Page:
Vol 10, No 3 (2019)
Guidelines / Expert consensus
Published online: 2019-12-20

open access

Page views 998
Article views/downloads 563
Get Citation

Connect on Social Media

Connect on Social Media

Advanced systemic mastocytosis — experts’ statement on diagnostic and therapeutic approach

Grzegorz Helbig1, Tomasz Sacha2, Andrzej Mital3, Marek Hus4, Bożena Katarzyna Budziszewska5, Krystyna Gałązka6, Aneta Szudy-Szczyrek4, Marta Sobas7, Magdalena Zawada2, Karolina Chromik1
Hematologia 2019;10(3):113-123.

Abstract

Systemic mastocytosis (SM) is characterized by clonal proliferation of abnormal mast cells and their accumulation in skin and/or other organs. The annual incidence of SM is between 5–10 new cases per million population and it usually occurs above 30 years of age. The diagnostic criteria include the detection of aggregates of mast cells in bone marrow, an increased serum tryptase level, the expression of CD25 on the mast cells and the presence of somatic mutation within the KITD816V. An advanced SM encompasses three variants with which hematologists should be familiar with 1) aggressive SM (ASM), 2) SM with an associated hematological neoplasm (SM-AHN) and 3) mast cell leukemia (MCL). Among them MCL has the worst prognosis with median survival of 2 months. The prognostic factors in SM include both clinical, laboratory and molecular parameters, but the latter are of special interest. The adverse prognosis is associated with the mutations within the genes: SRSF2, RUNX1 and ASXL1. The therapeutic approach independently from SM variant, should be aimed at avoidance of known triggers of mast cell activation and anti-mediator therapy as needed. Midostaurin with overall response rate of 60% should be the first-line choice when the symptoms of organ dysfunction occurs. The other treatments comprise cladribine and [peg]interferon alpha. The only curative therapy for SM is allogeneic stem cell transplantation. In this manuscript we present the current views on diagnostic and therapeutic approach for patients with this rare entity.

Article available in PDF format

View PDF (Polish) Download PDF file

References

  1. Horny HP, Metcalfe DD, Akin C. Mastocytosis. In: Swerdlow SH, Campo E, Harris NL NL. ed. HO Classification of Tumors of Hematopoietic and Lymphoid Tissues. International Agency for Research and Cancer (IARC), Lyon 2017: 62–69.
  2. Brockow K. Epidemiology, prognosis, and risk factors in mastocytosis. Immunol Allergy Clin North Am. 2014; 34(2): 283–295.
  3. Valent P, Oude Elberink JNG, Gorska A, et al. Study Group of the European Competence Network on Mastocytosis (ECNM). The Data Registry of the European Competence Network on Mastocytosis (ECNM): set up, projects, and perspectives. J Allergy Clin Immunol Pract. 2019; 7(1): 81–87.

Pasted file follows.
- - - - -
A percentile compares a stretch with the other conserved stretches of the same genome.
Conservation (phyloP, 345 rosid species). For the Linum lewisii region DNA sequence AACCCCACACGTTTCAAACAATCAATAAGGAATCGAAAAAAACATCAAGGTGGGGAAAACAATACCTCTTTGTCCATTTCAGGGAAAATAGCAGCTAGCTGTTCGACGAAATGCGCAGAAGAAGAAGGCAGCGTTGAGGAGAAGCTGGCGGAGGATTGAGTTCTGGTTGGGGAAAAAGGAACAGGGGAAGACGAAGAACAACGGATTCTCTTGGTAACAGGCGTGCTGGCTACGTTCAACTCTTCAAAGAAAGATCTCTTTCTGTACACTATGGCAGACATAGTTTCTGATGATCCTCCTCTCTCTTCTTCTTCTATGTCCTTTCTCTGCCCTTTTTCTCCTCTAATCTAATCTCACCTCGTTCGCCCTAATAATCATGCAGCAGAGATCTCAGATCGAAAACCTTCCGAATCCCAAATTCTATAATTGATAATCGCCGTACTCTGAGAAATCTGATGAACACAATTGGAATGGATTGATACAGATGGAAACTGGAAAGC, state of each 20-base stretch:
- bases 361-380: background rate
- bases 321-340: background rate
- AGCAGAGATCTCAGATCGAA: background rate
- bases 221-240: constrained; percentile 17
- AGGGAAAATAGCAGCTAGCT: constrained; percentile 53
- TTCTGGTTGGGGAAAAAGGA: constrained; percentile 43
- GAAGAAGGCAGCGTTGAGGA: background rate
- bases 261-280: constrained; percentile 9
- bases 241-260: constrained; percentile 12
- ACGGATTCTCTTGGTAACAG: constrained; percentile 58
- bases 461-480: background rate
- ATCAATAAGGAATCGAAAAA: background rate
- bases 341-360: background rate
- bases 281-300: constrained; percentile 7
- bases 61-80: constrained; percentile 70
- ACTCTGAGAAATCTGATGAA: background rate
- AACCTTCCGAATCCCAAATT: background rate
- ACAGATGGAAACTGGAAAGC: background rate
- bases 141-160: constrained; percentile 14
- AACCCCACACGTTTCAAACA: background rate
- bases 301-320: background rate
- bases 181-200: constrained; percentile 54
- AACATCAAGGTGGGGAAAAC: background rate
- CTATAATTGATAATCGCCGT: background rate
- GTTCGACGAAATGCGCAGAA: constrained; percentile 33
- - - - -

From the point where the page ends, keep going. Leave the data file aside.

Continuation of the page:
4. Lim KH, Tefferi A, Lasho TL, et al. Systemic mastocytosis in 342 consecutive adults: survival studies and prognostic factors. Blood. 2009; 113(23): 5727–5736.
  5. Valent P, Spanblöchl E, Sperr WR, et al. Induction of differentiation of human mast cells from bone marrow and peripheral blood mononuclear cells by recombinant human stem cell factor/kit-ligand in long-term culture. Blood. 1992; 80(9): 2237–2245.
  6. Soucie E, Hanssens K, Mercher T, et al. In aggressive forms of mastocytosis, TET2 loss cooperates with c-KITD816V to transform mast cells. Blood. 2012; 120(24): 4846–4849.
  7. Tefferi A, Levine RL, Lim KH, et al. Frequent TET2 mutations in systemic mastocytosis: clinical, KITD816V and FIP1L1-PDGFRA correlates. Leukemia. 2009; 23(5): 900–904.
  8. Gotlib J, Gerds AT, Bose P, et al. Systemic mastocytosis, Version 2.2019, NCCN Clinical Practice Guidelines in Oncology. J Natl Compr Canc Netw. 2018; 16(12): 1500–1537.
  9. Horny HP, Valent P. Histopathological and immunohistochemical aspects of mastocytosis. Int Arch Allergy Immunol. 2002; 127(2): 115–117.
  10. Jordan JH, Walchshofer S, Jurecka W, et al. Immunohistochemical properties of bone marrow mast cells in systemic mastocytosis: evidence for expression of CD2, CD117/Kit, and bcl-x(L). Hum Pathol. 2001; 32(5): 545–552.
  11. Sotlar K, Horny HP, Simonitsch I, et al. CD25 indicates the neoplastic phenotype of mast cells: a novel immunohistochemical marker for the diagnosis of systemic mastocytosis (SM) in routinely processed bone marrow biopsy specimens. Am J Surg Pathol. 2004; 28(10): 1319–1325.
  12. Sotlar K, Cerny-Reiterer S, Petat-Dutter K, et al. Aberrant expression of CD30 in neoplastic mast cells in high-grade mastocytosis. Mod Pathol. 2011; 24(4): 585–595.
  13. Hatch EW, Geeze MB, Martin C, et al. Variability of PD-L1 expression in mastocytosis. Blood Adv. 2018; 2(3): 189–199.
  14. Shomali W, Gotlib J. The new tool "KIT" in advanced systemic mastocytosis. Hematology Am Soc Hematol Educ Program. 2018; 2018(1): 127–136.